The Importance of Setting in Rosencrantz and Guildenstern Are Dead
Effect of setting on play in Rosencrantz and Guildenstern are Dead
Rosencrantz and Guildenstern are Dead, which features minor characters from Shakespeare’s Hamlet, is a play that consists of a very loose plot line as well an almost nonexistent setting. The two main characters, aliased Ros and Guil, wander around throughout most of the play and end up on a boat that leads them to England. This particular mention of setting, seen in the third act, gives an effect on the overall play by outlining the philosophical meaning behind it.
The beginning of the third act starts with Rosencrantz and Guildenstern waking up in a pitched darkness, not knowing where they are. After some dialogue and confusion, the audience is the first one to understand the characters’ surrounding, which was identified through “ship timbers, wind in the rigging, and then shouts of sailors” (98). Only after the sailors are heard that Rosencrantz understands that they are on a boat. This unknowingness of their surroundings emphasizes the dramatic irony in the act as the audience is aware of the situation well before the characters are. Ros and Guil, throughout the entire play, do not seem to be fully aware of what is going in their lives; in the second act, they both try to find out where they are by licking their toes and putting it up in order to identify the wind’s direction. These foolish acts, in addition to the oblivion of their location, outlines a whole philosophical meaning to the play, which demonstrates the way people are incapable of knowing at all times what is going on in their lives and can not always rely on a natural force, as the wind in the play, to lead them somewhere. In addition to their oblivion and incompetence of being able to live for themselves, Rosencrantz and Guildenstern’s dependence of a new and more powerful force is seen in the third act. The two protagonists are in a pitch black darkness for a couple of pages in the play, and still not completely aware of their whereabouts. Them sitting in the darkness symbolizes the literal and metaphorical way they are ‘in the dark’; being completely clueless and unaware, just as they are in the play overall. The only way Ros and Guil were fully aware of their surroundings was when Hamlet appeared as the stage “lightens disproportionately” (99). Hamlet lighting the stage, despite it being disproportional, emphasizes the idea that Ros and Guil are unable to do things and lead their way in life by themselves due to their dependence on another force or being. The idea of being completely dependent on an individual is also seen during Guil’s monologue as he describes his comfort in knowing that someone is sailing the boat he is on, despite not knowing where he is going. This goes hand in hand with the philosophical idea of religion, and how individuals can not see who controls their lives – who is God – the exact same way that Guil can not see the captain of the boat but still trusts him with his life.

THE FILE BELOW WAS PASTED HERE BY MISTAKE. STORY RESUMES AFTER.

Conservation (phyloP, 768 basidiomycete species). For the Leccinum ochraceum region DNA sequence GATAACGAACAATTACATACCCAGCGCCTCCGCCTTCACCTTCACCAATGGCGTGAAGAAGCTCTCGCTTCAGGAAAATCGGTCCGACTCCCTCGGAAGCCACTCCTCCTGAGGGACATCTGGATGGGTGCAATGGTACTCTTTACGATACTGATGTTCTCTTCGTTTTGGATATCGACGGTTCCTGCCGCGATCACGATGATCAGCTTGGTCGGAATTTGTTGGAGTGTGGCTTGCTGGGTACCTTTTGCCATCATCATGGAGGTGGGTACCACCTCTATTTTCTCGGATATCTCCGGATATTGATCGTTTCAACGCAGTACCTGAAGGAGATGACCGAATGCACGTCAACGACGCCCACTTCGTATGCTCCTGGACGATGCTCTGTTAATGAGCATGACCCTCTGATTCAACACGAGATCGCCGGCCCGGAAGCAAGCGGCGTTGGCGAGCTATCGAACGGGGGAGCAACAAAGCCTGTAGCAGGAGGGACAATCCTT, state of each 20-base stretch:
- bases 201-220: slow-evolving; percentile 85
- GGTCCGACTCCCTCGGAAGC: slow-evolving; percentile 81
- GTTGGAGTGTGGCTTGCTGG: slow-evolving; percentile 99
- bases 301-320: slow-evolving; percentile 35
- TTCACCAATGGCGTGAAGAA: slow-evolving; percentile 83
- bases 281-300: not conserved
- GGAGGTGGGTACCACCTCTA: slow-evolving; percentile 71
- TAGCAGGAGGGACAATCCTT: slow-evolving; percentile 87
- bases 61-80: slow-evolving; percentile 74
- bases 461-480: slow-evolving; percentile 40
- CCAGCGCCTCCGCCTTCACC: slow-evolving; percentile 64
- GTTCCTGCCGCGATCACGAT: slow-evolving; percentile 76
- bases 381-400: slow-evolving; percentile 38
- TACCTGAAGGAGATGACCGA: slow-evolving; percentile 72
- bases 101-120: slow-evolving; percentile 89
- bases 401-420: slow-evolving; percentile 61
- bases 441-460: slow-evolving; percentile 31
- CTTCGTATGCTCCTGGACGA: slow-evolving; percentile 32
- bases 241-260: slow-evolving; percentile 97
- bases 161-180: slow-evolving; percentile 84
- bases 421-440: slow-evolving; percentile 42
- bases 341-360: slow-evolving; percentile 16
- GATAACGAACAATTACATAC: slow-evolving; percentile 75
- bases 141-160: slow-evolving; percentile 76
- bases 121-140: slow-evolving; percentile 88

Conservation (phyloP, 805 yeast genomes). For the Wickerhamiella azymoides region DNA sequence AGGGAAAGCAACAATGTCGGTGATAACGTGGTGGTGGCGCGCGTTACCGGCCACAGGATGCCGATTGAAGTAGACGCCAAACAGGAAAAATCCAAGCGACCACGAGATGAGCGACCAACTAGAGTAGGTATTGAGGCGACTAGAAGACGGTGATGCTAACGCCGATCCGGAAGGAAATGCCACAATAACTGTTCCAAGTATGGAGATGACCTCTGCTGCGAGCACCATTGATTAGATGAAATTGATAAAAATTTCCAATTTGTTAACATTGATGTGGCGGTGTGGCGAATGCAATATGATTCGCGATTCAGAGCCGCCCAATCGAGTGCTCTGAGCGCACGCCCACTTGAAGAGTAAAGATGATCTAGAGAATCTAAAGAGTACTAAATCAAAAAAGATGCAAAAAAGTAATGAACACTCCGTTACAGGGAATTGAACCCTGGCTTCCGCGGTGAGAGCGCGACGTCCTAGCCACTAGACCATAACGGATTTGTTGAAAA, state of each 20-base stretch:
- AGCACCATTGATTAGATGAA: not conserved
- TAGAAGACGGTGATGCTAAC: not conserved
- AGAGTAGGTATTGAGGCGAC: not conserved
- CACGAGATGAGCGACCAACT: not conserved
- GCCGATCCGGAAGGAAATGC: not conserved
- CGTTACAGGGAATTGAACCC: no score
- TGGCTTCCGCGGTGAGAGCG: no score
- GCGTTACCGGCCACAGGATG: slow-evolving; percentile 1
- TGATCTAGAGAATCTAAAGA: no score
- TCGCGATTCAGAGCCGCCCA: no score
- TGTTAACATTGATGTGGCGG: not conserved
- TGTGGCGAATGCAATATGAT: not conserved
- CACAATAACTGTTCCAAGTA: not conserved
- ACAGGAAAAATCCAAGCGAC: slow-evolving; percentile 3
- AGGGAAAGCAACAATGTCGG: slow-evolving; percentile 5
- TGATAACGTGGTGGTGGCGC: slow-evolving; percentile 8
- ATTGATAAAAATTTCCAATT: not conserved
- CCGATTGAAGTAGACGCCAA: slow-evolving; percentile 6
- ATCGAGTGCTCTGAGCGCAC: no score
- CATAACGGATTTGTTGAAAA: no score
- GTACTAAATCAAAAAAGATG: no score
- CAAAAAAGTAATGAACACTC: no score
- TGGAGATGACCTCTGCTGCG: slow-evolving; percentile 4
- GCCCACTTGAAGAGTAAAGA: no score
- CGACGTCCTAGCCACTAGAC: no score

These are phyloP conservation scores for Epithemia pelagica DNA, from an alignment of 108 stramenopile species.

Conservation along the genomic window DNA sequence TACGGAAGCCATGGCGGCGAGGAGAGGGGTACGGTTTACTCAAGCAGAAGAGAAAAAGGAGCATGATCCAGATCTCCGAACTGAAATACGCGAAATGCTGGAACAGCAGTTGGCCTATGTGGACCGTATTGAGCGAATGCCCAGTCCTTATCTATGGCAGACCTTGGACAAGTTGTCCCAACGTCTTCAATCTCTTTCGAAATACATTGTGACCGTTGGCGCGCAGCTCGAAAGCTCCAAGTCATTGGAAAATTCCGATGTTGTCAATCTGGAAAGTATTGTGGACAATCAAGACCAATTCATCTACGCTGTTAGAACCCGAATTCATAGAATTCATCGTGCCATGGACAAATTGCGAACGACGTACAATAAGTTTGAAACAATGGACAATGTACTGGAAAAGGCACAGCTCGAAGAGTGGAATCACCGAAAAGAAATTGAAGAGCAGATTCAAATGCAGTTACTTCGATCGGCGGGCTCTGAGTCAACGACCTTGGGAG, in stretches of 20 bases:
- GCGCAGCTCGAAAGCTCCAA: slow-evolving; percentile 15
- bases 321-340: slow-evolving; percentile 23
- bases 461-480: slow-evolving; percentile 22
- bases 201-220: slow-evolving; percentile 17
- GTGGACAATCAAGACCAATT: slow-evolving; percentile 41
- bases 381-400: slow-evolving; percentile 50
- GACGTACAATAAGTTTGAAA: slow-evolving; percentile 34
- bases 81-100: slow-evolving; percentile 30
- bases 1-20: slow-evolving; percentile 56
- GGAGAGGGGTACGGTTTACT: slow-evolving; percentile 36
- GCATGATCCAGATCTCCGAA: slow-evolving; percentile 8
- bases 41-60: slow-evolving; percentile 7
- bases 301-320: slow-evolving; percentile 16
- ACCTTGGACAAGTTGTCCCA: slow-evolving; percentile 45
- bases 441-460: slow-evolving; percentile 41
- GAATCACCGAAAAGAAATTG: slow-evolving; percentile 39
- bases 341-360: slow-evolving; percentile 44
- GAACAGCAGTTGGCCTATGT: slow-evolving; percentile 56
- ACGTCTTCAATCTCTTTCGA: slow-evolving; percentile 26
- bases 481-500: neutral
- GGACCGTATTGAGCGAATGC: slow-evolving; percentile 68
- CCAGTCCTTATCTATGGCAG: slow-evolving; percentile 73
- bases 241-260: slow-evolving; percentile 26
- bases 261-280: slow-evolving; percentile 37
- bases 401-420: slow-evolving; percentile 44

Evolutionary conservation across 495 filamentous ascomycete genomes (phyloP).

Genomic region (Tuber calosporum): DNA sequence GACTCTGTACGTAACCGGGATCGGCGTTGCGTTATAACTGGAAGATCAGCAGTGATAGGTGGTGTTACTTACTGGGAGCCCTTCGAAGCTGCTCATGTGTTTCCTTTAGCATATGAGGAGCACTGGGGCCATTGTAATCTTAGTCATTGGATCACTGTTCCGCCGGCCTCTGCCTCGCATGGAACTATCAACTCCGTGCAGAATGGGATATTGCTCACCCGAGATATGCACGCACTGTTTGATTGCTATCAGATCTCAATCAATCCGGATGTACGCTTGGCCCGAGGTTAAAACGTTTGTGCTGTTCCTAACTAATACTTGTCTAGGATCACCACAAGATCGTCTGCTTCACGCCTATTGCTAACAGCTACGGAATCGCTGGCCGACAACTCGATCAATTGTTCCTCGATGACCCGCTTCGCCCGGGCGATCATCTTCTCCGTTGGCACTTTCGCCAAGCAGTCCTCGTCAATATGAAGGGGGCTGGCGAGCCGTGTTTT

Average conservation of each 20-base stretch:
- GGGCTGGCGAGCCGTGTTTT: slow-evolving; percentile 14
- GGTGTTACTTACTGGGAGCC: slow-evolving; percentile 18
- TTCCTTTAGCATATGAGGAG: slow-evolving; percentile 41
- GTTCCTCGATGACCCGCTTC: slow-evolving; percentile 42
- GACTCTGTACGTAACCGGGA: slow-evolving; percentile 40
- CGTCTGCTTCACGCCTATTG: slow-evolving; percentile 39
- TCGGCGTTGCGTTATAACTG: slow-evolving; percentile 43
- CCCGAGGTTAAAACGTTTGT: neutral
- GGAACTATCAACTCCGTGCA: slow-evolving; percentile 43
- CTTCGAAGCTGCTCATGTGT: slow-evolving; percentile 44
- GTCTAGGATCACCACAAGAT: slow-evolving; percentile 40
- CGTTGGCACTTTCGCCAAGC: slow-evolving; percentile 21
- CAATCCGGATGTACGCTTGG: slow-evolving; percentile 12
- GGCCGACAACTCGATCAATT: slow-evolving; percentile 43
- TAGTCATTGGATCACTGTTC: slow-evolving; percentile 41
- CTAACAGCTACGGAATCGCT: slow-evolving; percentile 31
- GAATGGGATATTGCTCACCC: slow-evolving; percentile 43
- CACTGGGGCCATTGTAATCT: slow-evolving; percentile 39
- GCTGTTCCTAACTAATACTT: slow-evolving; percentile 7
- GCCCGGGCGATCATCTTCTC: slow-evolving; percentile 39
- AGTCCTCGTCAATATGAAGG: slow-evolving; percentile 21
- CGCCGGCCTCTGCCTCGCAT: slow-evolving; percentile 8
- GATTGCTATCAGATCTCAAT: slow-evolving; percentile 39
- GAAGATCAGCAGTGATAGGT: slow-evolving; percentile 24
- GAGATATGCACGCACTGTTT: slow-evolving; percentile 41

Overall, there is a general lack of setting description in Rosencrantz and Guildenstern are Dead, but the setting provided gives insight to philosophical ideas that are seen in the play as a whole such as the full dependence on a force or being without being able to control one’s own life.
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